Irish Americans in the American Civil War
Irish-American Catholics served on both sides of the American Civil War 1861-1865 as officers, volunteers and draftees. Immigration due to the Irish Great Famine 1845 - 1852 had provided many thousands of men as potential recruits although issues of race, religion, pacifism and personal allegiance created some resistance to service. In addition very large numbers of Scots-Irish Protestants were involved in the work, especially the Confederacy.
Pre-1861 Irish immigration
Although Irish immigration to the United States has taken place since colonial times (Six Declaration of Independence signers were of Anglo Irish or Scots Irish descent and Andrew Jackson was partially Scots Irish), worsening conditions (under British rule) in Ireland-especially the Great Famine-caused many Irish to emigrate in the mid-19th century.
An Irish immigrant, having suffered through an arduous overseas journey, would have been thrust into a difficult and unfamiliar situation, as many were poor and unused to American customs.
Soon, however, the number of Irish-Americans in some cities grew so great that immigrant Patrick Murphy stated "New York is a grand handsome city. But you would hardly know you had left Ireland." American customs, once utterly foreign to the immigrants, became blended with traditional ones, forming a distinct Irish-American culture.
The American Civil War
Many Irish-Americans on both sides formed their own units which embraced Irish customs such as Catholic masses and priests.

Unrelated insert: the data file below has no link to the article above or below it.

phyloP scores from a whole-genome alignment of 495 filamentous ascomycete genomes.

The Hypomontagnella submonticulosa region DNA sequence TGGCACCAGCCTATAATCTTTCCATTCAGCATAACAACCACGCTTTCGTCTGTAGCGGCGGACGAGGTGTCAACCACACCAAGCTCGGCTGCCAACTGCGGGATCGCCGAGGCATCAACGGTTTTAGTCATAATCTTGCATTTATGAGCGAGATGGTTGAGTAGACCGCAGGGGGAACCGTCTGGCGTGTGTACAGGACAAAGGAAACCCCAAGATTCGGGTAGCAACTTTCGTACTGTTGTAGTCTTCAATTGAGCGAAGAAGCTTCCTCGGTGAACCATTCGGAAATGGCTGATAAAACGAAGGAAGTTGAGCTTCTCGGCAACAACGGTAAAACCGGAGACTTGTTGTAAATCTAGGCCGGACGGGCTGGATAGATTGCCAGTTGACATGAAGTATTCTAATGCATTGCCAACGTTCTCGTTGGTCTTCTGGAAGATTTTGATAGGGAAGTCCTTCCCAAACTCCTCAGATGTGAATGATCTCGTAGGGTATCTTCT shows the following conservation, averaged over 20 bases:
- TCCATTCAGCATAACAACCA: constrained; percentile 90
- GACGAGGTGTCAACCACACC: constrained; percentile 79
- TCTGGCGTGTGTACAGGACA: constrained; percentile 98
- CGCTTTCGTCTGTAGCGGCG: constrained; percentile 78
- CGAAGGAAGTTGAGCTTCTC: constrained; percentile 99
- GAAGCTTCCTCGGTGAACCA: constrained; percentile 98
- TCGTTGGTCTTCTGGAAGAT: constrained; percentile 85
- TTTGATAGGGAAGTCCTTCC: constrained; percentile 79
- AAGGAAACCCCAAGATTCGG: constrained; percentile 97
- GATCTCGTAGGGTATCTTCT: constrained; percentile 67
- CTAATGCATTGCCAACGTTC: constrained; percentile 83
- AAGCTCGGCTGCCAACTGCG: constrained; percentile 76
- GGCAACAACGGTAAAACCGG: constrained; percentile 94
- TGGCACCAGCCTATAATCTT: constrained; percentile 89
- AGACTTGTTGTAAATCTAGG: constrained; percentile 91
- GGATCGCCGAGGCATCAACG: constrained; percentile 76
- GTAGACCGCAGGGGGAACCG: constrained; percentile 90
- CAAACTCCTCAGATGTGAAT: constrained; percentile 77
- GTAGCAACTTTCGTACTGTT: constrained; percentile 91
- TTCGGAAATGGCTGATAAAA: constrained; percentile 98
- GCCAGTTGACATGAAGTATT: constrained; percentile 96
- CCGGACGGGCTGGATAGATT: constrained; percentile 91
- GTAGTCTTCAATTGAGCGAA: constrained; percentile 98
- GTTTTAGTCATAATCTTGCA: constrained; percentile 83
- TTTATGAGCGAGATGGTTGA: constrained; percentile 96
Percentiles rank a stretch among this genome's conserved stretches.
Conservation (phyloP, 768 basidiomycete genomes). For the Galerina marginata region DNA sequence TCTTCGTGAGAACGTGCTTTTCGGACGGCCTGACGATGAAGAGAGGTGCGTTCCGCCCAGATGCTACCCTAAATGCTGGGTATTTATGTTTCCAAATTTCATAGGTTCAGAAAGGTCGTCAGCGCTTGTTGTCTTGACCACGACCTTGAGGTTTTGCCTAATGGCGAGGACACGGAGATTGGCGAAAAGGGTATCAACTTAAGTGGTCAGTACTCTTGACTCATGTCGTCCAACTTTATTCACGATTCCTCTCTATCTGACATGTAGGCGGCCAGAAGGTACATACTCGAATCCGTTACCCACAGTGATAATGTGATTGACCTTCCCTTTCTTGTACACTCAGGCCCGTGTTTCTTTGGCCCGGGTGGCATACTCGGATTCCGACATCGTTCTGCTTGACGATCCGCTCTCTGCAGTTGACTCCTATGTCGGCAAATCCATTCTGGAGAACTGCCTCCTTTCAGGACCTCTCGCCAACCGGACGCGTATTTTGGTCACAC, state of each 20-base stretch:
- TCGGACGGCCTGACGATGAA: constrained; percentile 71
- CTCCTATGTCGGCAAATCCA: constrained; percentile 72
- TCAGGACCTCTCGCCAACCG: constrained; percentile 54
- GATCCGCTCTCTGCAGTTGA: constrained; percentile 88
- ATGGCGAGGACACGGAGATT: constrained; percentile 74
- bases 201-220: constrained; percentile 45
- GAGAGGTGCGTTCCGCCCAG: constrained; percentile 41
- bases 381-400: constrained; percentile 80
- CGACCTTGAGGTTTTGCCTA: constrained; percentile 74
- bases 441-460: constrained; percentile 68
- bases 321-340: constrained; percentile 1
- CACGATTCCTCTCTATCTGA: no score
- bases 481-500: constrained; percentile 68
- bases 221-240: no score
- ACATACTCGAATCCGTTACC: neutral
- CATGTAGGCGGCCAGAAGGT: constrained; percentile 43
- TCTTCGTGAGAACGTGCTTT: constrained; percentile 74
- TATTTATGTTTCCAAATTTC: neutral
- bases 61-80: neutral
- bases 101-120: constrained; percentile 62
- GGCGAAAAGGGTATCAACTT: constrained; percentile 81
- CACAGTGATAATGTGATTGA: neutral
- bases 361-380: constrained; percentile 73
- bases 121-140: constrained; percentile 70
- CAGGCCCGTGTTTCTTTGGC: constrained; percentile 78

The first two casualties of the Civil War were Irish, as well.
The 1863 draft riots
On March 3, 1863, Congress passed the Enrollment Act which required single men age 20 to 45 and married men up to age 35 to register for the draft. This act angered many northern whites, mainly Irish immigrants who had accepted U.S. citizenship, not realising that citizenship also made immigrants liable for the draft. Fuel was added to the fire of their anger when black men, mostly freed slaves, were excluded from this same draft. The Irish feared that newly freed slaves from the South would migrate to the North and create further competition in the labor market. Many Irish saw this as a "rich man's war and a poor man's fight" since the policies of substitution and commutation were controversial practices which allowed drafted citizens to opt out of service by either furnishing a suitable substitute to take the place of those drafted, or pay $300 each. Both of these provisions were created with the intention of softening the effect of the draft on pacifiers, the anti-draft movement and the propertied classes. The result however was general public resentment which then turned to fury.